It may not be out of place here to say a few words on yeast. When the beer is drawn from the fermenting vessel, the yeast will be found in a layer on the bottom of the vessel, and its consistence gives valuable indications as to its quality. A powerful and sound yeast always settles down in a compact mass, rendering strong resistance to the oar, by means of which it is usually removed from the fermenting vessel into a smaller vessel.
The whole yeast crop can be divided into three parts, taken from the entire surface. The top layer, discoloured by resinous matter, dead cells, and other undesirable substances, as well as the part nearest to the bottom of the vessel, is not used as pitching yeast. For this purpose only the yeast situated between these two portions is chosen and collected. Choice and gathering of yeast requires some experience and skill, and should not be entrusted to an ordinary workman.
The amount of outcrop is almost independent of the quantity of yeast used at pitching; 1 litre of yeast, pitched into wort of 14° Balling, will yield an average of about 2·6 litres of outcrop.
It is a matter of opinion whether a yeast may be more advantageously used when taken direct from the fermenting vessel or washed before being used.
When it is necessary to keep a yeast for a few days it should, immediately after being taken from the fermenting vessel, be thoroughly intermixed with cold water, passed through a horsehair sieve, and placed in a cold room called the “yeast storage cellar.” The super-natant water must be cooled, and this is accomplished by means of either the freezing plant or by swimmers filled with ice placed in the water. Lager breweries frequently change their yeast.
For sending on a long journey yeast should be pressed; 1 litre of wet yeast is equal to 450—600 grams pressed yeast.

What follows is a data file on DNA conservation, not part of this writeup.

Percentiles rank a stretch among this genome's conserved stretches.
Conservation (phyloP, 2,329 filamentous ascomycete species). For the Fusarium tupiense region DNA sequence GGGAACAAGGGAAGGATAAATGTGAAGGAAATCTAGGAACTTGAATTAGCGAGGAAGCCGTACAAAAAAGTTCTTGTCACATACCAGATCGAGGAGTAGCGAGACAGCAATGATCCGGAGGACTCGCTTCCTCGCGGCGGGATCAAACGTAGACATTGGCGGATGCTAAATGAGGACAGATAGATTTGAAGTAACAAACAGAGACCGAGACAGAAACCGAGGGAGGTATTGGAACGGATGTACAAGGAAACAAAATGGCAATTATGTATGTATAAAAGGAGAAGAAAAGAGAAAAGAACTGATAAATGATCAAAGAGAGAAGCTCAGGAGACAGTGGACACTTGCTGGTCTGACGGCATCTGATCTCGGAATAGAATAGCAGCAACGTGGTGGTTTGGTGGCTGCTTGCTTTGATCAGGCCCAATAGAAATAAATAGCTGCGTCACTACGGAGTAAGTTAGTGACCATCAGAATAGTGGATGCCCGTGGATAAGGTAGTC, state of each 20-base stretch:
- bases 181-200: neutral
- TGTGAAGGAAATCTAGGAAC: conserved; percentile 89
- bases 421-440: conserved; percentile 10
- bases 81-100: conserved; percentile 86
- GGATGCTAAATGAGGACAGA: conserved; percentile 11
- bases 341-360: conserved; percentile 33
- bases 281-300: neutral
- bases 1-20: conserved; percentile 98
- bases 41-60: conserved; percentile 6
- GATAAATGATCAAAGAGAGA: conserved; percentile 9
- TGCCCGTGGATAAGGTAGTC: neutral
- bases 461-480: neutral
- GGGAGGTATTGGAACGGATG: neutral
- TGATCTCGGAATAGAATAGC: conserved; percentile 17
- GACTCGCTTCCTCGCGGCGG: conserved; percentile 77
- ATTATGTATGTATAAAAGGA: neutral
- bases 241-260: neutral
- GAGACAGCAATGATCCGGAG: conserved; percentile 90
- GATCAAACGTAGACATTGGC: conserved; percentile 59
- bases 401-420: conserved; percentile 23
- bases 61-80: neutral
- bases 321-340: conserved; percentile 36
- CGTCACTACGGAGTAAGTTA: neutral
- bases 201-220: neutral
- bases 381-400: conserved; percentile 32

I have already stated that the beer is removed from the fermenting vessel into the lager cask at a stage of attenuation suitable for the purpose. In these casks the beer remains always at the low temperature mentioned for two to four months and longer, and must sooner or later become absolutely brilliant without being treated with finings. Finings are consequently very seldom used.
In olden times brewers put hazel-nut shavings into the lager casks as a means of fining, but since filter plants are universally employed, lager beer brewers have, as mentioned before, done away with all sorts of fining.
The beer remains absolutely undisturbed until the time is reached when it must produce its condition. The consumer of lager beer desires—in fact, demands—that the beer when drawn off foams, so that the surface of the beer in the glass is covered with a creamy head, and this head must remain until the last drop is consumed. At the same time the beer has not only to be bright but brilliant, and it has also to be impregnated with carbonic acid, the latter, in the actual moment of consumption, giving that characteristic sensation, that inexplicable fine and mild sharpness called “condition.” In brief, I would say that the purchaser of lager beer demands that the beer shall contain a certain quantity of carbonic acid. Since for the manufacturing of lager beer in Germany only malt, hops, and yeast can be used, this condition is never an artificial one, but it is produced by properly regulating the secondary fermentation. Every lager cask or tank is accordingly fitted with a closing arrangement of some kind. As soon as this is kept closed the carbonic acid, which is continuously being generated, cannot escape, so that an actual pressure in the cask results; the beer becomes more brilliant and at the same time charged with gas. This process is called Spundung, and as there is not an equivalent word for it in English, I beg permission to make use of this expression.